1. Thanks for the kind comments Norm - thrilled to be able to inspire, as I have taken from other blogs!

  2. This looks terrific, and I love how you break down the game. Given the illustrations, I hesitate to ask, but are the figs 1/72? If so, from where are you getting all the march poses.

    1. Thanks FMB! No I just had to fill out a few themes so thought the old Airfix box art might do the trick! As pointed out below, we played with Gary's lovely 18mm AB figures.

  3. Very nice game, and pictures. What scale are these figures?

    1. Hi Alejandro - and thank you! These are actually 18mm figures, so not usually my thing - but the battle still looked good!

  4. Lovely looking game as usual Sparker - made even better as you've used lovely AB Miniatures instead of the usual 25mm stuff!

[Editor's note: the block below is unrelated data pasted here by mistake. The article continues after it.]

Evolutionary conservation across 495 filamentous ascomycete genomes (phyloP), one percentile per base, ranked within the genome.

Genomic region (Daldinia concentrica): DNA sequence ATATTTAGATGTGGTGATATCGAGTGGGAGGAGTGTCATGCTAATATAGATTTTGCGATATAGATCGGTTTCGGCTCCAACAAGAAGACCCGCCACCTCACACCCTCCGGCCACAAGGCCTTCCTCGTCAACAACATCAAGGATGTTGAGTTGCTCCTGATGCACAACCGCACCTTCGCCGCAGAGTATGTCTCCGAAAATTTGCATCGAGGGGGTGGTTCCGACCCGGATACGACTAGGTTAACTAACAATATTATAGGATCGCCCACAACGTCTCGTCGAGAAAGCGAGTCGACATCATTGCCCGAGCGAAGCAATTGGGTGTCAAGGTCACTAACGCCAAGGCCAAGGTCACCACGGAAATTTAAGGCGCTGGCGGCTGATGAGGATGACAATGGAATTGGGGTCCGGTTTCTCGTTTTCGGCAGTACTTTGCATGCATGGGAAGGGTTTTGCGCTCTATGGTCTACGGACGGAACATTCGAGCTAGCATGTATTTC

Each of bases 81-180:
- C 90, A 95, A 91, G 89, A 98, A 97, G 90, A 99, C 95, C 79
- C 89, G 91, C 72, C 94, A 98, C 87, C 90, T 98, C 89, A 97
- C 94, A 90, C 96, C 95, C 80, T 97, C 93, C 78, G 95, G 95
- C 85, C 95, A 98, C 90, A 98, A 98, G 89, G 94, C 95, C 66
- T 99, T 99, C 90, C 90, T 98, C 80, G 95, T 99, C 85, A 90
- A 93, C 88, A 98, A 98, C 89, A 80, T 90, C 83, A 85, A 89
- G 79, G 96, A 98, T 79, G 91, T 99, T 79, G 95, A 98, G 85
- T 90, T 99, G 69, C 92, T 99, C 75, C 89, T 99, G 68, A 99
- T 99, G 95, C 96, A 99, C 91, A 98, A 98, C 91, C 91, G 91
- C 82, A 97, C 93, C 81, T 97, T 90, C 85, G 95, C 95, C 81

What scale are the units by the way - is each infantry one a regiment?

    1. Thanks Iain! Each infantry unit was played as a battalion, but yes, since each 'Brigade' was actually a Corps, it did probably represent a brigade.

  5. Great report and photos and very nice looking armies. I've only tried Ligny once and we got the size of the brook wrong (in our game it was the width of a significant river), I much prefer how you have depicted the stream.

    1. Thanks so much SOY. Yes Ligny is well worth revisiting if you have the figures...

  6. Great photos and report. It was a lot of fun taking part and all credit to Gary for a terrific scenario, minis and terrain (the mat is well worth the investment). I was disappointed we couldn't pull off a counter attack with our cavalry but those French were certainly cunning in their attack and kept us guessing where to concentrate. Black Powder definitely worked well with 15-18mm figures and centimetre distances.

    Cheers, Caesar

    1. Thanks Caesar. Yes a top effort by Gary!

  7. My dearest Sparkles

    The pictures seem to tell tales of some bitter fighting along Ligny Brook and the villages which is as it should be. I've never played a Ligny refight ... but then I haven't played that many refights. 8O) I imagine any such game would be quite a meat grinding affair.

    Nice looking figures/'units on display.

    von Peter himself